Federal Juvenile Justice grant programs
Juvenile Accountability Block Grant (JABG)
Federal funds are allocated to Wisconsin DOJ as block grants for state and local government programs to promote greater accountability in the juvenile justice system. JABG funds can be used to provide judges, probation officers, case managers and other juvenile justice professionals a range of graduated sanctions – including restitution, community service, victim-offender mediation and other restorative justice methods – that effectively hold youth accountable for their behavior in age- and developmentally-appropriate ways. The Governor’s Juvenile Justice Commission provides input for the development of the statewide strategic plan and advises Wisconsin DOJ on funding decisions for juvenile justice grant programs.
Title II State Formula Grant Program
Federal formula grant administered by Wisconsin DOJ that supports innovative efforts at the state and local levels to adhere to standards that reduce the risk of harm to court-involved youth, ensure fair treatment of minority youth, and improve the way systems address delinquent behavior. Funds are spent in accordance with a three-year statewide strategic plan. The Governor’s Juvenile Justice Commission provides input for the development of the statewide strategic plan and advises Wisconsin DOJ on funding decisions for juvenile justice grant programs.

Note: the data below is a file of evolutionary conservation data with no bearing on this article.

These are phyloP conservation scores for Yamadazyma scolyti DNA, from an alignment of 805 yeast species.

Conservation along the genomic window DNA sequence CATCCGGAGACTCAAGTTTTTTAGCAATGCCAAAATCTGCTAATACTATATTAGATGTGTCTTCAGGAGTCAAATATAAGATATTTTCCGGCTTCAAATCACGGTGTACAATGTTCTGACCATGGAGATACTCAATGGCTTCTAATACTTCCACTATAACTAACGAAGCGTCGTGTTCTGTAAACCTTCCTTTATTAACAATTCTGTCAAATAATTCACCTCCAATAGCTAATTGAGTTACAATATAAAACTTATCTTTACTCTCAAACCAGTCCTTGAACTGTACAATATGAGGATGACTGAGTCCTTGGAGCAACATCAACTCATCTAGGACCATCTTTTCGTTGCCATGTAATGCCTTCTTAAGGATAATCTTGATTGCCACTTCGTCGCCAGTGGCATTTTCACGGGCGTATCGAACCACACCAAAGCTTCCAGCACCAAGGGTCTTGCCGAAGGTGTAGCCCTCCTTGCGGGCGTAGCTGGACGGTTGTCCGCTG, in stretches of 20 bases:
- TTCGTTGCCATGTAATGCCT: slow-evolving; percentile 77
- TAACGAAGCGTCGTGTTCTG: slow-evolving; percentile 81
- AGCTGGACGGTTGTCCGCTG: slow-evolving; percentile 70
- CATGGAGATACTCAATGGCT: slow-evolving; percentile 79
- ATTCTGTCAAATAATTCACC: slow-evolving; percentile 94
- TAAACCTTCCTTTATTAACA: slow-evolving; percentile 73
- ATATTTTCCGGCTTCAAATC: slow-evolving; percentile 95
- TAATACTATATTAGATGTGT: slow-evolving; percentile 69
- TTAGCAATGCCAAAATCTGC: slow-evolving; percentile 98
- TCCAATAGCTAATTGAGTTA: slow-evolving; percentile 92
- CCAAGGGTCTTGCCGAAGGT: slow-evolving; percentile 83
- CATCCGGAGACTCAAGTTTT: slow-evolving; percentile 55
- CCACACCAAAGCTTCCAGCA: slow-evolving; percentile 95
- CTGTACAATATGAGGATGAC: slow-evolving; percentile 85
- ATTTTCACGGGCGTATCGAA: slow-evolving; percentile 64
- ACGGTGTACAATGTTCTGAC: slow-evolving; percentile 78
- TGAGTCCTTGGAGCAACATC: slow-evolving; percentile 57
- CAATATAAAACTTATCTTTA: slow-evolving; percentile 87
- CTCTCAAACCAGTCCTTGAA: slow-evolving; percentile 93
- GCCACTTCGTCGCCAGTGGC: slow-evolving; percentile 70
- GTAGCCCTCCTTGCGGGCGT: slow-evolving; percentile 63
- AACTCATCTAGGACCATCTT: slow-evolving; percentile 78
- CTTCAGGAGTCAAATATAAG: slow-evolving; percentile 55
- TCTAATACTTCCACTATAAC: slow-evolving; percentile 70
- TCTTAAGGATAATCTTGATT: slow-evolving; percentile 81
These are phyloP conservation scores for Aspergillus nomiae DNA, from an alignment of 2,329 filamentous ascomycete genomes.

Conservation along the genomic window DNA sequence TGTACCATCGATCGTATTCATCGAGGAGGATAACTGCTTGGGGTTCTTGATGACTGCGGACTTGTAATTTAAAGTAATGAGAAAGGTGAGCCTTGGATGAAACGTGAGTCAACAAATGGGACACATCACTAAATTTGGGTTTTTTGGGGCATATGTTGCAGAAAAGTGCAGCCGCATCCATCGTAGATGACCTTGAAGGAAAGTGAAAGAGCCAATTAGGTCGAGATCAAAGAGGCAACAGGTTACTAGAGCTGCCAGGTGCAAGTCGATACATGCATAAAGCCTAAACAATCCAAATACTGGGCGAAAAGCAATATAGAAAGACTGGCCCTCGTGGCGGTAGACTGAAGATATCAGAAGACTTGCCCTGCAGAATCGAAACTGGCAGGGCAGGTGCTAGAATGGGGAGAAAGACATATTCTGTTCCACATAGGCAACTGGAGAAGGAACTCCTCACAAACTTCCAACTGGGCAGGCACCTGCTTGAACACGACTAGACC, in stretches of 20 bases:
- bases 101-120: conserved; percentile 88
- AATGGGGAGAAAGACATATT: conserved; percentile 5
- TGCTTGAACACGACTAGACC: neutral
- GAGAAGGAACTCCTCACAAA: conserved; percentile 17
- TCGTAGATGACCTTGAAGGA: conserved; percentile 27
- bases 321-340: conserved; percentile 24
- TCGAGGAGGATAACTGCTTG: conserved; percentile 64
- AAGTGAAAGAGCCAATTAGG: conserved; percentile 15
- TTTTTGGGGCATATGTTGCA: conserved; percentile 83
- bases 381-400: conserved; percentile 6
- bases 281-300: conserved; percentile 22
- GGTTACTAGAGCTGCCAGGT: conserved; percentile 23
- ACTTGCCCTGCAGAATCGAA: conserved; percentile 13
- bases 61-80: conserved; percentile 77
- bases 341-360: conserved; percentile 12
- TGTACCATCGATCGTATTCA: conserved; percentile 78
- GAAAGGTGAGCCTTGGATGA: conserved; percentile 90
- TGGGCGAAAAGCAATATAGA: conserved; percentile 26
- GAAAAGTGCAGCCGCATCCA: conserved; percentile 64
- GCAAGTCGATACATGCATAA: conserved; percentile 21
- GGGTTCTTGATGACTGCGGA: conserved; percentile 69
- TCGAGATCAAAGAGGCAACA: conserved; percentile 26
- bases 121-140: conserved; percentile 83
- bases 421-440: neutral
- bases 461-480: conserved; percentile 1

Violence Against Women Act grant programs
Services, Training, Officers and Prosecutors (STOP) federal formula grant program
The STOP formula grant encourages the development and improvement of effective law enforcement and prosecution strategies to address violent crimes against women and the development and improvement of advocacy and services in cases involving violent crimes against women. Under federal law, states are required to have a three-implementation plan for investment of formula grant funds that reflects a multi-faceted planning process. Wisconsin DOJ’s VAWA Advisory Committee provide the agency with strategic direction, needs assessments, and assistance with development of the state’s plan.
Sexual Assault Service Providers (SASP) federal formula grant program
SASP is the first federal funding stream solely dedicated to provide intervention, advocacy, accompaniment, support services, and related assistance for adult, youth, and child victims of sexual assault, family and household members of victims, and those collaterally affected by the sexual assault. Wisconsin DOJ’s VAWA Advisory Committee advises the agency on allocation of funds.
State criminal justice grants
Treatment Alternatives and Diversion (TAD)
Wisconsin DOJ administers the Treatment Alternative and Diversion (TAD) grant program. Wis. Stats. 16.964(12) outlines the requirements for TAD projects—which include using evidence-based practices, providing comprehensive and holistic treatment, and using graduated sanctions and incentives.